Somebody asked Tubby Smith on Friday if his Gophers basketball team is experiencing a "crisis situation." Smith didn't scoff, roll his eyes or move on to the next question. Instead, he agreed.

"It's always a crisis situation if you don't play with an urgency every time you go out," he said. "When you lose, it's always a crisis."

My how things have changed. Remember those warm-and-fuzzy days when Smith gushed about how much he loves his team and national pundits lauded the Gophers as a potential Final Four team? That was only two weeks ago.

Once a top-10 team, the Gophers suddenly find their season at a crossroads. Their slipshod performance in Wednesday's 55-48 loss at Northwestern triggered a cascade of frustration, negativity and finger-pointing. And that was just inside their own locker room.

They appear on the verge of coming unglued. They've lost three consecutive Big Ten games. Players are bickering on the court and tweeting about getting "thrown under the bus." Their coach called his point guard "scared" and used the term "losers" in his latest postgame rebuke.

Inspiring stuff, huh?

This is gut-check time for the Gophers. They play at rival Wisconsin on Saturday and anything less than their best effort of the season would be an indictment on their competitiveness and resiliency. Because if not now, then when?

"It can get pretty ugly when you're not winning," Smith said. "No one is happy."

The Gophers have played at a high level for long enough stretches that their success shouldn't be considered a fluke. They have enough talent to be a good team. They just look lost now.

They still have time to pull themselves together and save their season from becoming a major disappointment, but they need improvement in three key areas. We'll call them the three T's -- turnovers, temperament and Tubby.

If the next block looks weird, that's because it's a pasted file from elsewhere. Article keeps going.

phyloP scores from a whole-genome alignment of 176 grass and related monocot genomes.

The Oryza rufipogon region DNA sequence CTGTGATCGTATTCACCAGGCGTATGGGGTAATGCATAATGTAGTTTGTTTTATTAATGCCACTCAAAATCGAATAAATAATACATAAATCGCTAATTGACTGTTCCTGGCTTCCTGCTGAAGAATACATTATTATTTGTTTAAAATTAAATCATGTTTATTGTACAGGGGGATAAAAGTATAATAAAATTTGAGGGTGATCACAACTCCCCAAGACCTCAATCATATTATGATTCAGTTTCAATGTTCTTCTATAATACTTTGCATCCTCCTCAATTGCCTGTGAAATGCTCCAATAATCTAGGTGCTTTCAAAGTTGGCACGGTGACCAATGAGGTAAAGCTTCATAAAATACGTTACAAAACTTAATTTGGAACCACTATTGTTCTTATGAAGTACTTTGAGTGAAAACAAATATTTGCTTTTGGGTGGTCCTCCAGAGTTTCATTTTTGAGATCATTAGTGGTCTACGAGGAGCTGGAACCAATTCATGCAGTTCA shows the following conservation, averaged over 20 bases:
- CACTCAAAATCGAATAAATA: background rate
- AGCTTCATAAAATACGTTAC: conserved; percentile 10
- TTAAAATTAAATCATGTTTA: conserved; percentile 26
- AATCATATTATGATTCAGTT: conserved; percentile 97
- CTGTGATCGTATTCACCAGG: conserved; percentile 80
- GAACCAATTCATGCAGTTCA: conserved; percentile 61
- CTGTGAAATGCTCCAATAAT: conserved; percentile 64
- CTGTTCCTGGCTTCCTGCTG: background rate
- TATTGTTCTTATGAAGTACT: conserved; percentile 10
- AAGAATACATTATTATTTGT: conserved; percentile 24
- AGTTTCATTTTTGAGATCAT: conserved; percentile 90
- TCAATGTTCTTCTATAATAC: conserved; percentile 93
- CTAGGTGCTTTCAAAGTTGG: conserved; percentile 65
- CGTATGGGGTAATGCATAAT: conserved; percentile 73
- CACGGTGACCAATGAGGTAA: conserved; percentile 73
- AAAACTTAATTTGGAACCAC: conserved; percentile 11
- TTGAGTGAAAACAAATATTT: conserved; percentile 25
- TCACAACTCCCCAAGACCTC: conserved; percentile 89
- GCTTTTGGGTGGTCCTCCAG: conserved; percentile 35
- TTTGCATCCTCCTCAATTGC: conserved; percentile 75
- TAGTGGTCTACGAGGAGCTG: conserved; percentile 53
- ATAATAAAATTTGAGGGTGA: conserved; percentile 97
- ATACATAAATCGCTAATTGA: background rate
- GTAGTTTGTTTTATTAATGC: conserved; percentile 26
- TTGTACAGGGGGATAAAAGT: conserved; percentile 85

The Gophers lead the Big Ten in turnovers, averaging 15.5 in conference games. They can't win being that careless, at least not consistently against good competition, or if point guard Andre Hollins commits seven turnovers as he did Wednesday against the Wildcats.

Too often the Gophers handle the ball as if it's a live hand grenade, and their mistakes are not always the result of aggressive play. They get called for traveling 30 feet from the basket against token pressure. Routine entry passes into the post get deflected. Those kinds of mistakes suck the life out of a team because they're wasted possessions.

Whether that's to blame or something more, the Gophers exhibited an air of indifference at times the past three games, which is strange because they purportedly wanted to prove themselves against two elite teams in Indiana and Michigan. They just sort of became bystanders as their opponents dictated the action.

Every team endures lapses in focus and effort, even good teams. But the Gophers appeared completely disinterested against Northwestern in what was supposed to be their bounce-back game. They looked nothing like the resilient group that took a punch from Michigan State and withstood a hard charge at Illinois. What happened to their competitive fight?

That falls on everyone, particularly Tubby, but the Gophers need Rodney Williams to assume the role of senior leader and take control on the floor, too. Maybe that's not his nature, but he's the team's fifth-leading scorer (10.2 points) in conference games and is averaging only one more rebound per game than his point guard. He needs to become more engaged because his teammates follow his lead.

Smith has tried pushing different buttons to motivate Williams and others, but the public browbeating has grown tiresome. Perhaps the most disconcerting development from Wednesday's loss was Smith's assertion that it's "tough to simulate" Northwestern's 1-3-1 zone defense in practice.

Actually it's not. It's tough to simulate the combination of size and skill of Indiana forward Cody Zeller, or the athleticism of Michigan point guard Trey Burke. But the Gophers could have watched tape of Northwestern and then used their scout team to simulate the 1-3-1 in practice. They knew what was coming and had five practice days to prepare for it, but they still looked flummoxed. There's no excuse for that.

Losing exposes warts and stirs emotions, but good teams find a way out of tough times. The Gophers find themselves in that spot now. It's up to them to decide whether this becomes a true crisis or just a bump in the road.

Chip Scoggins •